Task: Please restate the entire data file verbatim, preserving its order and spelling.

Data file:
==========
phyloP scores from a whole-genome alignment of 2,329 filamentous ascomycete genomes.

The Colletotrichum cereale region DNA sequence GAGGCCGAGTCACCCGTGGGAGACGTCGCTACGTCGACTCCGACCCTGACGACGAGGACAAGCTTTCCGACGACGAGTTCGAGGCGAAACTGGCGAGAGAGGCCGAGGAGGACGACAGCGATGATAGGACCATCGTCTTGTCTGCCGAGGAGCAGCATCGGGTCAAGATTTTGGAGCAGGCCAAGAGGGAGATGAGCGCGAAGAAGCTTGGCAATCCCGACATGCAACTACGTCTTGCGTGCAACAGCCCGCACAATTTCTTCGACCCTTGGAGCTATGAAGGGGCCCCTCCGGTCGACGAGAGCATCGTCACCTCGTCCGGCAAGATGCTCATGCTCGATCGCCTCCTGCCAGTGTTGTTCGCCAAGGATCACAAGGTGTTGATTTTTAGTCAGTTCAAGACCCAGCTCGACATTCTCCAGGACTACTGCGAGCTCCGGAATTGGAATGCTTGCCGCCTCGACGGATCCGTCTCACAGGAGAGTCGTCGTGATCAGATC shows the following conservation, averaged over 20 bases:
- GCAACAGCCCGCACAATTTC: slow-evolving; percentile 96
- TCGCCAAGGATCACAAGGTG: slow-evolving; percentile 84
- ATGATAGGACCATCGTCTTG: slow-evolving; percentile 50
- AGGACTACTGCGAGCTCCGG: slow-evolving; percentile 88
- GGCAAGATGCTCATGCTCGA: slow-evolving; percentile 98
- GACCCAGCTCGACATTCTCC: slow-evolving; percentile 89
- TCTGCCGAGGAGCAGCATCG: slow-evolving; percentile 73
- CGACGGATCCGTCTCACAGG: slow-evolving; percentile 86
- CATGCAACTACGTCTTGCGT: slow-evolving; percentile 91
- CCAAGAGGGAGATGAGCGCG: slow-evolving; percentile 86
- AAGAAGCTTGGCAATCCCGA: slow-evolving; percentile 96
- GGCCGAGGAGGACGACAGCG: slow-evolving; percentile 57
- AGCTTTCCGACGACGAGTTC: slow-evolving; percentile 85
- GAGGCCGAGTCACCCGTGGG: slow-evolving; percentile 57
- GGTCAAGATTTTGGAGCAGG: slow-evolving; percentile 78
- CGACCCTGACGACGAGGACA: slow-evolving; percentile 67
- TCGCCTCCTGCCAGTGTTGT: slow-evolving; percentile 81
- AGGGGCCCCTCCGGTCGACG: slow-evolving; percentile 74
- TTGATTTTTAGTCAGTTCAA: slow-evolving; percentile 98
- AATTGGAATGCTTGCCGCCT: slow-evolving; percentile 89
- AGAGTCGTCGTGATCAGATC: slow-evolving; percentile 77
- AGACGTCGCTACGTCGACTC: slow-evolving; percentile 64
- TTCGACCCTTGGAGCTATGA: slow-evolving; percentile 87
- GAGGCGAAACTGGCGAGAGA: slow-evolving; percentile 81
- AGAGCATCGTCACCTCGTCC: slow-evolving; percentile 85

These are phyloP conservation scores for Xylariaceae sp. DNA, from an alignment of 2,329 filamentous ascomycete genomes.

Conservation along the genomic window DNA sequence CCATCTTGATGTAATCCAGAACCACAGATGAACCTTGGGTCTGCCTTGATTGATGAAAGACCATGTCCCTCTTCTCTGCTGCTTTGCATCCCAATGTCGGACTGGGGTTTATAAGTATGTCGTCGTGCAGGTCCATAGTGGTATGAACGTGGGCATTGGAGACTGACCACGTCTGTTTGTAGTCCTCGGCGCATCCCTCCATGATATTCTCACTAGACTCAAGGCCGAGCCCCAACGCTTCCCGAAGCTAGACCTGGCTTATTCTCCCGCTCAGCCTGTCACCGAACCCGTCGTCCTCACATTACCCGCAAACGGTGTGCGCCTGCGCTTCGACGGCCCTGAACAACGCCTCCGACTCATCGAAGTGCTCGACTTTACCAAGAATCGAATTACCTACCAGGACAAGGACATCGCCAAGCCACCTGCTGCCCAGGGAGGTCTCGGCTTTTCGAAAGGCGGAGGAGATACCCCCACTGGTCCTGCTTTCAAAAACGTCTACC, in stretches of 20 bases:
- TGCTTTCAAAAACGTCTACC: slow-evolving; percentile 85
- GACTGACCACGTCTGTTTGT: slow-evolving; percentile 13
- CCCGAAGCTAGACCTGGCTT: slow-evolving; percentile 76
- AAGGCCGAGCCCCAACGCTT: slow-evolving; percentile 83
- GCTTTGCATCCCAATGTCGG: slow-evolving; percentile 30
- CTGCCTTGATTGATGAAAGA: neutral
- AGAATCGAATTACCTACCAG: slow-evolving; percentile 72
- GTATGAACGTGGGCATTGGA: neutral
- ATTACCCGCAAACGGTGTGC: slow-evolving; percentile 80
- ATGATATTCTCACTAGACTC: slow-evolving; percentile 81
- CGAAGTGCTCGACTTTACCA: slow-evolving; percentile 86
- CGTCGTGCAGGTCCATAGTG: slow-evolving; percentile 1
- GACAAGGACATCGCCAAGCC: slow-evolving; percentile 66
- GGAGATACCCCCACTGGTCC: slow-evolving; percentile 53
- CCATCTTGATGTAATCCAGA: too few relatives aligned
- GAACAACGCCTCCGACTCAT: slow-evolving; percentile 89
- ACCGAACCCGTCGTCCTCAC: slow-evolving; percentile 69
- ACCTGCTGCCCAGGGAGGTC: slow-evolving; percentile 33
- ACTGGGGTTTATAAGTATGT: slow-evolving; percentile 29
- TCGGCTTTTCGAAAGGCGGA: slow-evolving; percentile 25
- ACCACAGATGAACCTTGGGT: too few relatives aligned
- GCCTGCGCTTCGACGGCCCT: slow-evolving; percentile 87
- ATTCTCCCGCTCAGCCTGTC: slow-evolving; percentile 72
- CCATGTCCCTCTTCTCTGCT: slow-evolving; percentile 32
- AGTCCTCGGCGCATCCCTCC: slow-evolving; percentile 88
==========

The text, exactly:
phyloP scores from a whole-genome alignment of 2,329 filamentous ascomycete genomes.

The Colletotrichum cereale region DNA sequence GAGGCCGAGTCACCCGTGGGAGACGTCGCTACGTCGACTCCGACCCTGACGACGAGGACAAGCTTTCCGACGACGAGTTCGAGGCGAAACTGGCGAGAGAGGCCGAGGAGGACGACAGCGATGATAGGACCATCGTCTTGTCTGCCGAGGAGCAGCATCGGGTCAAGATTTTGGAGCAGGCCAAGAGGGAGATGAGCGCGAAGAAGCTTGGCAATCCCGACATGCAACTACGTCTTGCGTGCAACAGCCCGCACAATTTCTTCGACCCTTGGAGCTATGAAGGGGCCCCTCCGGTCGACGAGAGCATCGTCACCTCGTCCGGCAAGATGCTCATGCTCGATCGCCTCCTGCCAGTGTTGTTCGCCAAGGATCACAAGGTGTTGATTTTTAGTCAGTTCAAGACCCAGCTCGACATTCTCCAGGACTACTGCGAGCTCCGGAATTGGAATGCTTGCCGCCTCGACGGATCCGTCTCACAGGAGAGTCGTCGTGATCAGATC shows the following conservation, averaged over 20 bases:
- GCAACAGCCCGCACAATTTC: slow-evolving; percentile 96
- TCGCCAAGGATCACAAGGTG: slow-evolving; percentile 84
- ATGATAGGACCATCGTCTTG: slow-evolving; percentile 50
- AGGACTACTGCGAGCTCCGG: slow-evolving; percentile 88
- GGCAAGATGCTCATGCTCGA: slow-evolving; percentile 98
- GACCCAGCTCGACATTCTCC: slow-evolving; percentile 89
- TCTGCCGAGGAGCAGCATCG: slow-evolving; percentile 73
- CGACGGATCCGTCTCACAGG: slow-evolving; percentile 86
- CATGCAACTACGTCTTGCGT: slow-evolving; percentile 91
- CCAAGAGGGAGATGAGCGCG: slow-evolving; percentile 86
- AAGAAGCTTGGCAATCCCGA: slow-evolving; percentile 96
- GGCCGAGGAGGACGACAGCG: slow-evolving; percentile 57
- AGCTTTCCGACGACGAGTTC: slow-evolving; percentile 85
- GAGGCCGAGTCACCCGTGGG: slow-evolving; percentile 57
- GGTCAAGATTTTGGAGCAGG: slow-evolving; percentile 78
- CGACCCTGACGACGAGGACA: slow-evolving; percentile 67
- TCGCCTCCTGCCAGTGTTGT: slow-evolving; percentile 81
- AGGGGCCCCTCCGGTCGACG: slow-evolving; percentile 74
- TTGATTTTTAGTCAGTTCAA: slow-evolving; percentile 98
- AATTGGAATGCTTGCCGCCT: slow-evolving; percentile 89
- AGAGTCGTCGTGATCAGATC: slow-evolving; percentile 77
- AGACGTCGCTACGTCGACTC: slow-evolving; percentile 64
- TTCGACCCTTGGAGCTATGA: slow-evolving; percentile 87
- GAGGCGAAACTGGCGAGAGA: slow-evolving; percentile 81
- AGAGCATCGTCACCTCGTCC: slow-evolving; percentile 85

These are phyloP conservation scores for Xylariaceae sp. DNA, from an alignment of 2,329 filamentous ascomycete genomes.

Conservation along the genomic window DNA sequence CCATCTTGATGTAATCCAGAACCACAGATGAACCTTGGGTCTGCCTTGATTGATGAAAGACCATGTCCCTCTTCTCTGCTGCTTTGCATCCCAATGTCGGACTGGGGTTTATAAGTATGTCGTCGTGCAGGTCCATAGTGGTATGAACGTGGGCATTGGAGACTGACCACGTCTGTTTGTAGTCCTCGGCGCATCCCTCCATGATATTCTCACTAGACTCAAGGCCGAGCCCCAACGCTTCCCGAAGCTAGACCTGGCTTATTCTCCCGCTCAGCCTGTCACCGAACCCGTCGTCCTCACATTACCCGCAAACGGTGTGCGCCTGCGCTTCGACGGCCCTGAACAACGCCTCCGACTCATCGAAGTGCTCGACTTTACCAAGAATCGAATTACCTACCAGGACAAGGACATCGCCAAGCCACCTGCTGCCCAGGGAGGTCTCGGCTTTTCGAAAGGCGGAGGAGATACCCCCACTGGTCCTGCTTTCAAAAACGTCTACC, in stretches of 20 bases:
- TGCTTTCAAAAACGTCTACC: slow-evolving; percentile 85
- GACTGACCACGTCTGTTTGT: slow-evolving; percentile 13
- CCCGAAGCTAGACCTGGCTT: slow-evolving; percentile 76
- AAGGCCGAGCCCCAACGCTT: slow-evolving; percentile 83
- GCTTTGCATCCCAATGTCGG: slow-evolving; percentile 30
- CTGCCTTGATTGATGAAAGA: neutral
- AGAATCGAATTACCTACCAG: slow-evolving; percentile 72
- GTATGAACGTGGGCATTGGA: neutral
- ATTACCCGCAAACGGTGTGC: slow-evolving; percentile 80
- ATGATATTCTCACTAGACTC: slow-evolving; percentile 81
- CGAAGTGCTCGACTTTACCA: slow-evolving; percentile 86
- CGTCGTGCAGGTCCATAGTG: slow-evolving; percentile 1
- GACAAGGACATCGCCAAGCC: slow-evolving; percentile 66
- GGAGATACCCCCACTGGTCC: slow-evolving; percentile 53
- CCATCTTGATGTAATCCAGA: too few relatives aligned
- GAACAACGCCTCCGACTCAT: slow-evolving; percentile 89
- ACCGAACCCGTCGTCCTCAC: slow-evolving; percentile 69
- ACCTGCTGCCCAGGGAGGTC: slow-evolving; percentile 33
- ACTGGGGTTTATAAGTATGT: slow-evolving; percentile 29
- TCGGCTTTTCGAAAGGCGGA: slow-evolving; percentile 25
- ACCACAGATGAACCTTGGGT: too few relatives aligned
- GCCTGCGCTTCGACGGCCCT: slow-evolving; percentile 87
- ATTCTCCCGCTCAGCCTGTC: slow-evolving; percentile 72
- CCATGTCCCTCTTCTCTGCT: slow-evolving; percentile 32
- AGTCCTCGGCGCATCCCTCC: slow-evolving; percentile 88